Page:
With Conceição Pereira and Loiana Leal
School of Modern Languages
Faculty of Humanities and Social Sciences
What did you do?
Created a Canvas community with optional activities for students who should have been abroad as part of their degree in Portuguese.
Heroes of Portuguese was chosen as a title because Heroes is a confident word, heroes overachieve, go further, and unite.
Who is involved?
Conceição Pereira, Lecturer in Portuguese, School of Modern Languages
Loiana Leal, Lecturer in Portuguese, School of Modern Languages
Why did you do it?
Language students spend a year abroad, to immerse themselves in the culture and language or languages that they are studying. This year, because of Covid-19, Portuguese students had to return from Brazil or Portugal after only four to six weeks. Most students did not then have the full experience of living daily life in Portuguese. We decided to create the community for those students, however it grew much more than we anticipated!
The year abroad is a requirement for language students, as it is the only way in which they are able immerse in the culture and language, and to fully exercise their skills in the language of their study. The community we created provided additional resources to maintain momentum and provide topics of interest for students who were at home due to Covid-19.
How did you do it?
We began by choosing 8 topics and creating the syllabus. Normally during our language seminars, topics are relevant to current issues, so we used that principle for the online community and chose topics that related to what was happening at the time, that would matter to and engage students.
The organisation of the course as non-synchronous was influenced by a number of considerations:
• Our workload meant that it had to be self-directed
• How we were able to set up the course as a Canvas Community
• We wanted to avoid making the course mandatory.
The activities not being mandatory for the students was a very important aspect of this for us, because it was crucial that this was seen as additional to, and not a replacement for, the year abroad.
Everything is in Portuguese; it is very structured, and symbols are used to indicate each different type of task as it cuts out long text descriptions, and in language-learning it is important that students are able to identify what type of activity they are doing. Modules are all organised around the same structure, following the structure similar to those in language textbooks. Students therefore come to know what to expect from each module, which helps with self-directed learning.
A crucial part of the structure is the summary that comes at the start of each week of work. Giving students a general summary of the upcoming content, learning outcomes and a specific description of tasks will help students feel supported and have an outline to follow. In Canvas, using the inbuilt feature to link the summary directly to the tasks or items means students can navigate from the summary and will know exactly what they need to do. We used some short videos (with text underneath) to do this. Students interacted more with content that had video introductions.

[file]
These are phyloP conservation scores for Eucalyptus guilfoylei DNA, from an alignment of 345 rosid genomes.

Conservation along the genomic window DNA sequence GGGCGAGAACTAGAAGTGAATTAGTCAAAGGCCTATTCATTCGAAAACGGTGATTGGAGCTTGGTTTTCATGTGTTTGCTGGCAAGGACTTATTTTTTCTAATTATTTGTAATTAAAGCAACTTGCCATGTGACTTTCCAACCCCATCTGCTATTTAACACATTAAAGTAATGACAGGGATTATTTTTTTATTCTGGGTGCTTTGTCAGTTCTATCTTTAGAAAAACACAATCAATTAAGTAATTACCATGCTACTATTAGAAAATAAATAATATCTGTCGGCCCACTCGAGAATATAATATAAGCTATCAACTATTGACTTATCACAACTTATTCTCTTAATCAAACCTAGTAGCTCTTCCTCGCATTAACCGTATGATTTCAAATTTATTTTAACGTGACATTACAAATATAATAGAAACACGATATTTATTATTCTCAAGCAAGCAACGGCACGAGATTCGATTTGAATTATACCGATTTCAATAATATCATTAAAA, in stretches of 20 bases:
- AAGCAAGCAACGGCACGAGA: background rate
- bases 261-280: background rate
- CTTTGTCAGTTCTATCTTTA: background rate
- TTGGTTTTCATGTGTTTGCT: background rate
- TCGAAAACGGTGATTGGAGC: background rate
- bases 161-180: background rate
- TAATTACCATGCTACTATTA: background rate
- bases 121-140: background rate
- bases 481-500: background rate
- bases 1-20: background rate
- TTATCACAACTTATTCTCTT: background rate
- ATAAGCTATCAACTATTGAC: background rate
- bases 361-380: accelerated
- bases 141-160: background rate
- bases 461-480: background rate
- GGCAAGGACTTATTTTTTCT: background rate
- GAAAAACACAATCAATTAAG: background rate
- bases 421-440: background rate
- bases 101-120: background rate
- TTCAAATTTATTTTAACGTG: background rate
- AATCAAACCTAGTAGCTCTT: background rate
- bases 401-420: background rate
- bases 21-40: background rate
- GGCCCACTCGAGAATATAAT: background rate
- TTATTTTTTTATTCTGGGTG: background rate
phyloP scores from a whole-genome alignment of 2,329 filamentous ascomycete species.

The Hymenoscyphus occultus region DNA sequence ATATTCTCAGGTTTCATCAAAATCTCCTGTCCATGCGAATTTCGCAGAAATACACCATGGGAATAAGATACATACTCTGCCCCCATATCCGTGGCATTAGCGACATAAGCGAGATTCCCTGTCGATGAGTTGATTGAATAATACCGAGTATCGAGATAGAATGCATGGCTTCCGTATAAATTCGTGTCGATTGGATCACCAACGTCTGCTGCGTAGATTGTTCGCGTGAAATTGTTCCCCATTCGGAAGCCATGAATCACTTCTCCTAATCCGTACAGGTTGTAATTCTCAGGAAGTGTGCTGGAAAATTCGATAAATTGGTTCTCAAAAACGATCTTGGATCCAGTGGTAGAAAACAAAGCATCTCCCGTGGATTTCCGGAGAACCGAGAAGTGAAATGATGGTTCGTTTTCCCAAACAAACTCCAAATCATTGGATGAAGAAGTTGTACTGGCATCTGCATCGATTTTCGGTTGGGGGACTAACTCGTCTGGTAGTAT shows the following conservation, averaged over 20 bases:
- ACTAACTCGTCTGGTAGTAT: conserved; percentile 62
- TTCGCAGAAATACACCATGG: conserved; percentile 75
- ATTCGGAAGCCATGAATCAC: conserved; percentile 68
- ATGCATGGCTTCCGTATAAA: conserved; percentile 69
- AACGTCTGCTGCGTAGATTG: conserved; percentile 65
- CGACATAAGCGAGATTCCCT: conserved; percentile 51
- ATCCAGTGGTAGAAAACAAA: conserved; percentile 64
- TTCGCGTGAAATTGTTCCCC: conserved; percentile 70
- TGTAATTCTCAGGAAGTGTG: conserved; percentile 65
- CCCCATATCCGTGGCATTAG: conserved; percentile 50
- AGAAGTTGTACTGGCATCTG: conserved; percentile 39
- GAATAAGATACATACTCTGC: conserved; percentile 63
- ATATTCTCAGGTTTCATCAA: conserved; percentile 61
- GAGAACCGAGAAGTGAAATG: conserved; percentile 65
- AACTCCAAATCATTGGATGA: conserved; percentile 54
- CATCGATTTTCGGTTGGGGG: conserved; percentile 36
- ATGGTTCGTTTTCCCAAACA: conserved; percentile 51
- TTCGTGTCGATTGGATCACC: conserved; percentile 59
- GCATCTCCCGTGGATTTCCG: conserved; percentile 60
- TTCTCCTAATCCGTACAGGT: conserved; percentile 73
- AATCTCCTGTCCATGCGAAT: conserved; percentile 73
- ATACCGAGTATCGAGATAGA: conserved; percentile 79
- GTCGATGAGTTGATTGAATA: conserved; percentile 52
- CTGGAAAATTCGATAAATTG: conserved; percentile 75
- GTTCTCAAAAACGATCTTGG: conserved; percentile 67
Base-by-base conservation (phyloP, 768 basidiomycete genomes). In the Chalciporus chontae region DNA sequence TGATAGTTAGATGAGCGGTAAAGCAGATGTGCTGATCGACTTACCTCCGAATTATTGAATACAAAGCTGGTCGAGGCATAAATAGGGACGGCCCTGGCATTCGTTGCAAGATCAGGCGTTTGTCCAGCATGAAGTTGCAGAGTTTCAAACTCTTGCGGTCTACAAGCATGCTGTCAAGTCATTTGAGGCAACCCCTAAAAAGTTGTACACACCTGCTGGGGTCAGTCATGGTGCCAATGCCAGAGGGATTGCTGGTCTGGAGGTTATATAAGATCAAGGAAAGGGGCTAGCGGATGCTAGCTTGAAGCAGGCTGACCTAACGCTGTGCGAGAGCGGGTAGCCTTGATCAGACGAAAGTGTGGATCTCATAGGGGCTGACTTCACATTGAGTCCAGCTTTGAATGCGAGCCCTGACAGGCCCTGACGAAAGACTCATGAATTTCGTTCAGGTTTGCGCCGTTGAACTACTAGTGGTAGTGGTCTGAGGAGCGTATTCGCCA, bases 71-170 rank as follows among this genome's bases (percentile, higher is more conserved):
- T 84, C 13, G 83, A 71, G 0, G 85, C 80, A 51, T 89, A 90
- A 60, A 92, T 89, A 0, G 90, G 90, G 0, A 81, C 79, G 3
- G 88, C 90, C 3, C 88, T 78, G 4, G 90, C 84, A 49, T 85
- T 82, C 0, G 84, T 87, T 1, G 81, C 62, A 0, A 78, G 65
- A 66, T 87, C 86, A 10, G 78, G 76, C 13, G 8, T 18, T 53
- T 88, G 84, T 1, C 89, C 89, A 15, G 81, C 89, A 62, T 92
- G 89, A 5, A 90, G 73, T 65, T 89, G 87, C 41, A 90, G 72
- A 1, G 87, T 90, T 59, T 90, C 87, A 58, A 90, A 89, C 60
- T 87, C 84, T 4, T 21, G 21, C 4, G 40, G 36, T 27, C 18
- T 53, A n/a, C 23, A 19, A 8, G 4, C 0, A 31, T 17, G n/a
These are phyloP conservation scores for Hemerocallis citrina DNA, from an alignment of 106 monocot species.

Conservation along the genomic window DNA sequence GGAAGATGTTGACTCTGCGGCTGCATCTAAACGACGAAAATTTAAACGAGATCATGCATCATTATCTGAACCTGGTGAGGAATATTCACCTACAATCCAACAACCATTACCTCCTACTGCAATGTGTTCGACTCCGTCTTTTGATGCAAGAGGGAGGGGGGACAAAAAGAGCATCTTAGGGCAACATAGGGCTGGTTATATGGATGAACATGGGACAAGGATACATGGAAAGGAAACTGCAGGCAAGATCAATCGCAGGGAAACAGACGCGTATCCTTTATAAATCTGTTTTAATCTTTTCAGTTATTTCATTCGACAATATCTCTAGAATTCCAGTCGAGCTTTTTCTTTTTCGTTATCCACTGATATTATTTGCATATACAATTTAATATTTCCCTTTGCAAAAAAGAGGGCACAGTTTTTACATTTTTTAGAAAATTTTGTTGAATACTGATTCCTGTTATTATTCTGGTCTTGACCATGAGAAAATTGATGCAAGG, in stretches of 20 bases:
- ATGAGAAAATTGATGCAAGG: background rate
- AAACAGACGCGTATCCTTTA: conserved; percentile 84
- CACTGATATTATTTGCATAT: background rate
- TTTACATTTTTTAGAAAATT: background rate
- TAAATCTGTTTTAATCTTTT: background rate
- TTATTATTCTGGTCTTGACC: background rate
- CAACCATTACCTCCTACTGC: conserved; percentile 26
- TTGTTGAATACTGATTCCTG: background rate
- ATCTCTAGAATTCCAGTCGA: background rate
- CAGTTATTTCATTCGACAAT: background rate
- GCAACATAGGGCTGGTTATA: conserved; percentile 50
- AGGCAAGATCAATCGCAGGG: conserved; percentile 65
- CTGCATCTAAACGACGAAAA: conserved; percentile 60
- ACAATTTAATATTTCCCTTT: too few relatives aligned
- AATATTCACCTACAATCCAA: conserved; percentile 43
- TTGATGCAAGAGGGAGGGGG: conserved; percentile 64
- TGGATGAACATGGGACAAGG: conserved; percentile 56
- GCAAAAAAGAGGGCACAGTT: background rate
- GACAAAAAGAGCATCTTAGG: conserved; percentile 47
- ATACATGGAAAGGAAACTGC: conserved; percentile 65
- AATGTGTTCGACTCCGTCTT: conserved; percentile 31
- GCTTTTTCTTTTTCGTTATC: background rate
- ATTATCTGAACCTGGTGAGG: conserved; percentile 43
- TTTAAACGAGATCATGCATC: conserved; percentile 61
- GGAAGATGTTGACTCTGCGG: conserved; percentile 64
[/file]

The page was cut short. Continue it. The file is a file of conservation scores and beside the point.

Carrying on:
We used all of the Canvas resources and tutorials we could access, regular communication with each other, and trial and error to ensure that we made best use of the new online platform and its features. For example, to communicate with students, we used Canvas Announcements, as each one is linked to a specific module or task. Discussion forums were useful to respond to questions rather than email, as one post could answer many students’ questions.
Each module had a collaborative task, for which we used Teams. Students used Discussions forums to communicate, and submitted work using Collaborative Padlets, Sway or other Office formats. Next time, we will use Group Collaboration tools in Canvas so students aren’t between two platforms. Each collaborative task was explained using an example of what was required, and all was in Portuguese.
Does it work?
As this course is optional, there are no formal feedback mechanisms, and we did not ask for feedback as we wanted to keep everything informal and pleasurable. Informal feedback was very good. Students recognised the effort we put into helping them through the summer and have mentioned it in other feedback.
High levels of participation were felt as being positive indicators of student engagement and enjoyment.
There were many interactions on the forum – where students had to do a task, reflect on it, and post the reflection on the forum. They then had to read someone else’s reflection and comment on it. We made sure we were present and interacting too. It was important that students knew that we were involved and looking at their contributions even though we weren’t “there”. We did this very carefully for the first discussions and “set the mood” for the later modules.
“It helped me prepare for fourth year and helped my confidence when starting the year. It was good to be able to choose whether to do it or not.”
“It’s a good way to feel connected to the university when sitting at home, not knowing what’s happening with my year abroad.”
This approach develops the following attributes:
- Future focussed
- Creative, innovative, and enterprising
- Digitally capable
Staff can find out more about the Graduate Framework on the University intranet.